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Jar with a Woman and Geese

Unknownearly 16th century

The J. Paul Getty Museum

The J. Paul Getty Museum

It is hard to imagine that this ceramic jar, or albarello, was influenced by Islamic artistry, because the colors and scene painted on it are distinctly European. The jar depicts a woman in a peasant dress holding a distaff to spin wool, as she walks in a grassy field with several geese that appear to be fighting. Although scholars are uncertain about the meaning of this image, it is based on well-established European traditions of narrative painting. This cylindrical structure and its white finish, however, reflect Islamic innovations. The albarello form was popular in the Islamic world and from there arrived in Europe where it also became widespread. Aside from the jar's shape, its brilliant painting was made possible by the use of tin-based glazes, invented in the Middle East to mimic the prized look of Chinese porcelain. Tin glazes produce a smooth, white surface on which brightly colored pigments can be applied.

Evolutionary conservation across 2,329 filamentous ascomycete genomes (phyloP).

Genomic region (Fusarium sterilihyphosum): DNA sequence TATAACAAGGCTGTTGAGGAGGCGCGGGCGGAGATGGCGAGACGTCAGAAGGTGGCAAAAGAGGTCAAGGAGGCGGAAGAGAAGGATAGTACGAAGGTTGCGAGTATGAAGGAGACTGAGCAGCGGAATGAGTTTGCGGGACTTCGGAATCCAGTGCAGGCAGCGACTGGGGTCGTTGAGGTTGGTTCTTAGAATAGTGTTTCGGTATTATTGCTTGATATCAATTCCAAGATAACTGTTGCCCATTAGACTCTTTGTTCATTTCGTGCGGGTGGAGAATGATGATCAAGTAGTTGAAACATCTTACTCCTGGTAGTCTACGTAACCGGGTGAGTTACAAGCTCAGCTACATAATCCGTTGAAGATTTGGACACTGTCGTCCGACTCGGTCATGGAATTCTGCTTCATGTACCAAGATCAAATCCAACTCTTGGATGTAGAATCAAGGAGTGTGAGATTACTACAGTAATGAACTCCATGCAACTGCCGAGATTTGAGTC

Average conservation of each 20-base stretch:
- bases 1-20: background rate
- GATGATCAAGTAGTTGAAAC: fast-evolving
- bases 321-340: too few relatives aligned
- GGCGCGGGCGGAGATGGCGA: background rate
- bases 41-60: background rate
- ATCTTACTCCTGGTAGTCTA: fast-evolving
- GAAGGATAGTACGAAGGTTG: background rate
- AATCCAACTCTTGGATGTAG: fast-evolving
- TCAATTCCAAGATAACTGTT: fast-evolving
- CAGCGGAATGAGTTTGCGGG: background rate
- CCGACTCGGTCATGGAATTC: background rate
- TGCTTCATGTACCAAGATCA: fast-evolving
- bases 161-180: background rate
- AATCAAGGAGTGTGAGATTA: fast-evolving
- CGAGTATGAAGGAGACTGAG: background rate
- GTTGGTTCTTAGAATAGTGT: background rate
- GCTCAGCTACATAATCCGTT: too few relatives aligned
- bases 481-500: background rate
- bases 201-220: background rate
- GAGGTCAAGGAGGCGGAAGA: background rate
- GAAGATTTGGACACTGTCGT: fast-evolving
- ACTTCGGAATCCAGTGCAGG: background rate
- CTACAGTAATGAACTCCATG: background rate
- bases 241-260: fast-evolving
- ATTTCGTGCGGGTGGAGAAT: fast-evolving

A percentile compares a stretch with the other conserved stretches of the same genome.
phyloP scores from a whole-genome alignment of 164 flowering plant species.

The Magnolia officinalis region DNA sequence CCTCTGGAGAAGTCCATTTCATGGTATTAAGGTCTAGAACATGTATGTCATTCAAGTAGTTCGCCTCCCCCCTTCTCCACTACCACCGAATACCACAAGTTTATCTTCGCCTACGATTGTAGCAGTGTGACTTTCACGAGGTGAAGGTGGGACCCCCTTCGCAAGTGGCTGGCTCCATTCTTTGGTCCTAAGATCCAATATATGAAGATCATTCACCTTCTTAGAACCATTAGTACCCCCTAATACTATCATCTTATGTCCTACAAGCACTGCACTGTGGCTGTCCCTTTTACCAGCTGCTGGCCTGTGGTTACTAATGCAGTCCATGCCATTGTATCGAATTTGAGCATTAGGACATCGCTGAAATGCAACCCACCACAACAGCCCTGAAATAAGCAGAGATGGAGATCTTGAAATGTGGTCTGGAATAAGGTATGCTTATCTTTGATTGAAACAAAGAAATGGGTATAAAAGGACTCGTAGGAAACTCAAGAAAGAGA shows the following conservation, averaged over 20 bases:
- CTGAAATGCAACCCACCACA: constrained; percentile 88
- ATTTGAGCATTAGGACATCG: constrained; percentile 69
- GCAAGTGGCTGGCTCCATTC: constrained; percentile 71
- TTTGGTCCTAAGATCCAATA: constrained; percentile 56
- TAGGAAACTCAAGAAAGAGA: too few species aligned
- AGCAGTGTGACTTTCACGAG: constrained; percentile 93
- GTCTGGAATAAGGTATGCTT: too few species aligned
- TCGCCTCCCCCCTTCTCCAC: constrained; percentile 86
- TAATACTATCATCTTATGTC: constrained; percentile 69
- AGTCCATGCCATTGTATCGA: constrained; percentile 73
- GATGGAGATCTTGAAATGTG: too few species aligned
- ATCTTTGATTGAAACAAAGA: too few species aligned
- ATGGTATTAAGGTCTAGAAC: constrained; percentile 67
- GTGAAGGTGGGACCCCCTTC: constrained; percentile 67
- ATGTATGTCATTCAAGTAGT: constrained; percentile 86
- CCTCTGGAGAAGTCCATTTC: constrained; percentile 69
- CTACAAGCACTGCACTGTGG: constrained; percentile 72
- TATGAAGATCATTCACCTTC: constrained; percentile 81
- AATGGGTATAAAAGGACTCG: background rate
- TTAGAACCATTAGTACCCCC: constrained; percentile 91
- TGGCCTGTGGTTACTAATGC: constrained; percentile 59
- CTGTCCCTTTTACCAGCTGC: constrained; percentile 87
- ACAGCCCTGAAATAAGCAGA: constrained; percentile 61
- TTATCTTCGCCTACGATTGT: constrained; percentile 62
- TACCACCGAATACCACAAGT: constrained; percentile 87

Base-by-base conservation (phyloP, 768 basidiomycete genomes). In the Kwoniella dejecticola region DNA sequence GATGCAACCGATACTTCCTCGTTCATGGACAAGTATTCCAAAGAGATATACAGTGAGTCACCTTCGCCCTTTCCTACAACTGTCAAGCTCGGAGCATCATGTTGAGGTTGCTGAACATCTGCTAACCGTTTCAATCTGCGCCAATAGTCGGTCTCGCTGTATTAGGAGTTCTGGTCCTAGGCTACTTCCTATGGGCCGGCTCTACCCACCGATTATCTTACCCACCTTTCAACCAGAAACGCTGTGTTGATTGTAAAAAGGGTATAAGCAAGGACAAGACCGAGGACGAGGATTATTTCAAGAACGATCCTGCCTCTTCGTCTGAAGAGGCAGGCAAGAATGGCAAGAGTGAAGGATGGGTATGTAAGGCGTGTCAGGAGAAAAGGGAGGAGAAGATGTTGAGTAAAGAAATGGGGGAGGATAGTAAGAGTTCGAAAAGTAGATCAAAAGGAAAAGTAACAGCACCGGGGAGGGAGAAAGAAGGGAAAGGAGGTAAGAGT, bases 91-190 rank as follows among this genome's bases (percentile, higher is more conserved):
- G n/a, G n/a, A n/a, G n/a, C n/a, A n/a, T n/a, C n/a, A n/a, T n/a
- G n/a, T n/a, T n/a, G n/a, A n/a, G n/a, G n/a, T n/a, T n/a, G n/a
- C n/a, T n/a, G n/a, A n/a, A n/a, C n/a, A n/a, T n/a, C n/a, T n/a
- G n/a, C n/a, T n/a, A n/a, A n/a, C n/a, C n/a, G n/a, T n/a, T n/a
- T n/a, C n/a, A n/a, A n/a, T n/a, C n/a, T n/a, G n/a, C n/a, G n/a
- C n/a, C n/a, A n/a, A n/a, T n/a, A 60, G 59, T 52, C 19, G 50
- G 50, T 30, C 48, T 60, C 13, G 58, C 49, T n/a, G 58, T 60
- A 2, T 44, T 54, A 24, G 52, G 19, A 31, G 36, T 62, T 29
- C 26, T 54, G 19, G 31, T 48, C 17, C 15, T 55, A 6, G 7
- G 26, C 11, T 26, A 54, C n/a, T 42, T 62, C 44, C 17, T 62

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  • Title: Jar with a Woman and Geese
  • Date Created: early 16th century
  • Location Created: Faenza, Italy
  • Physical Dimensions: w16.8 x h24.8 cm
  • Type: Jar
  • Rights: http://www.getty.edu/legal/copyright.html
  • External Link: http://www.getty.edu/art/gettyguide/artObjectDetails?artobj=1168
  • Medium: Tin-glazed earthenware
  • artist: Unknown
  • Terms of Use: http://www.getty.edu/legal/copyright.html
  • Subject: Peasants, Geese

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